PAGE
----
The forum for debate and exchange during these two working days, which involved testimony from immigrants, also alerted political power (a relevant position on the eve of European elections) to the importance of this issue of migratory movements, in the construction of a social, more just and cohesive Europe.

The Seminar was open to the Media in order to spread the message and create a multiplier effect.

From the discussion of the themes, we highlight the problems identified, and the solutions/projects underway:

“The integration of migrants in society and employment as a means of fostering European Social Dialogue”

The right to work is an essential condition in order to lead a dignified life. A reception policy that includes the right to work prevents, on the one hand, exclusion in the host society and, on the other hand, facilitates reintegration that everyone needs when returning to their home country.

The idea applied to all workers’ organizations and participants/speakers present. It should be remembered that social dialogue has proven to be a very useful tool in promoting specific working policies that will reduce the gap in employment levels between the European population and the foreign, immigrant population.

To foster European social dialogue is to exercise solidarity!

“How to foster the reception of immigrants who come to Europe to achieve various migratory objectives, to promote the process of integration in

host countries.” National examples fostering European Social Dialogue

In this round table, 3 countries (Belgium, Greece and Germany) presented national examples that foster European Social Dialogue, highlighting as common problems:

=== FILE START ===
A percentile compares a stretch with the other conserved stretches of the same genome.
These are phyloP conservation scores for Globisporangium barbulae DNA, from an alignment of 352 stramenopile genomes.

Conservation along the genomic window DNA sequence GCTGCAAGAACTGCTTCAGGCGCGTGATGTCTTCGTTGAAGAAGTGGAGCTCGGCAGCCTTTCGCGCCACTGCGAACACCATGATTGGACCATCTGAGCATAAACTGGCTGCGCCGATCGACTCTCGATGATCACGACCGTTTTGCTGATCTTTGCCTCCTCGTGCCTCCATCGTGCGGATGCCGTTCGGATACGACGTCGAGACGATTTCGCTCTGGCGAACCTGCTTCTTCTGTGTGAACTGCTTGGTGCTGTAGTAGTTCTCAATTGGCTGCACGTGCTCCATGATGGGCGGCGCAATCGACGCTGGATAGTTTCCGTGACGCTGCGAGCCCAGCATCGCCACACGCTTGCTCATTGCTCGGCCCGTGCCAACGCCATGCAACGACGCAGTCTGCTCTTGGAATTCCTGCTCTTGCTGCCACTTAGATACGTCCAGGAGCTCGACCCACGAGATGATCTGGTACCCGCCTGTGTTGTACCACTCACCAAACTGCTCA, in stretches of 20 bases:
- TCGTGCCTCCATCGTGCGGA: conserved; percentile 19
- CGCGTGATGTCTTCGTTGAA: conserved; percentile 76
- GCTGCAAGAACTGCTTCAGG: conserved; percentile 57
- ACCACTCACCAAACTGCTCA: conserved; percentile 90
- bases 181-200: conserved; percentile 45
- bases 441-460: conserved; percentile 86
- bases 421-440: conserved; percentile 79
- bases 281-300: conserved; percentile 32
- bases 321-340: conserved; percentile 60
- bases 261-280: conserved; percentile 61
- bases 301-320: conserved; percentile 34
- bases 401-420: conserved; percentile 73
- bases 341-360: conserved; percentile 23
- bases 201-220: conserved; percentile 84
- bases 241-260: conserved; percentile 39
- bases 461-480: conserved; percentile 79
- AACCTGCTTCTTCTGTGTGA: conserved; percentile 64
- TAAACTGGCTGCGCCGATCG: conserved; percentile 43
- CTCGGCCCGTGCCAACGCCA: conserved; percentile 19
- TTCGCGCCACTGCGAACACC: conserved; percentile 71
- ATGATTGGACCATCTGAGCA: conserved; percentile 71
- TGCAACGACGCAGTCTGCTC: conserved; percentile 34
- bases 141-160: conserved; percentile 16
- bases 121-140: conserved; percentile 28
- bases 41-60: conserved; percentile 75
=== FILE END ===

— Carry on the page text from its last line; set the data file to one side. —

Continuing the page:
_ The lack of training in some of the jobs done by immigrants;

_ The lack of knowledge of the host country’s language and, consequently, the lack of familiarity with employment and social rights;

_ The labour exploitation to which they are subjected, in particular in sectors such as agriculture and home support - a branch of foreign labour employment in some European countries;

_ The closure of its borders. The Greek representative asked, “Where is the solidarity between countries?”

Projects/actions/recommendations to respond to identified problems:

_ Belgium - FAMILIEHULP - A project developed in Flanders and Brussels which started in 2017. “We believe that having a job is the best way to integrate people”.

_ provide training in home support areas for people with dementia; cleaning services provided for the elderly. Professions of utmost importance to society as a response to a lack of formal carers may be an option for migrants seeking work.

- increase language training by helping to reduce communication gaps and thus improve integration and improve the services provided by professionals to older people, for example;

_ Designing innovative strategies - the creation of websites, brochures using storytelling tools with the collaboration of journalism students;

_ Develop an “influence perception” model at 8 levels: start by questioning the migrants if they intend to work in the areas of care; if the answer is affirmative, appoint a volunteer who will work as a buddy and help in this first phase of integration, developing an empathic relationship, developing communication skills and, above all else, making the person not feel alone in this process.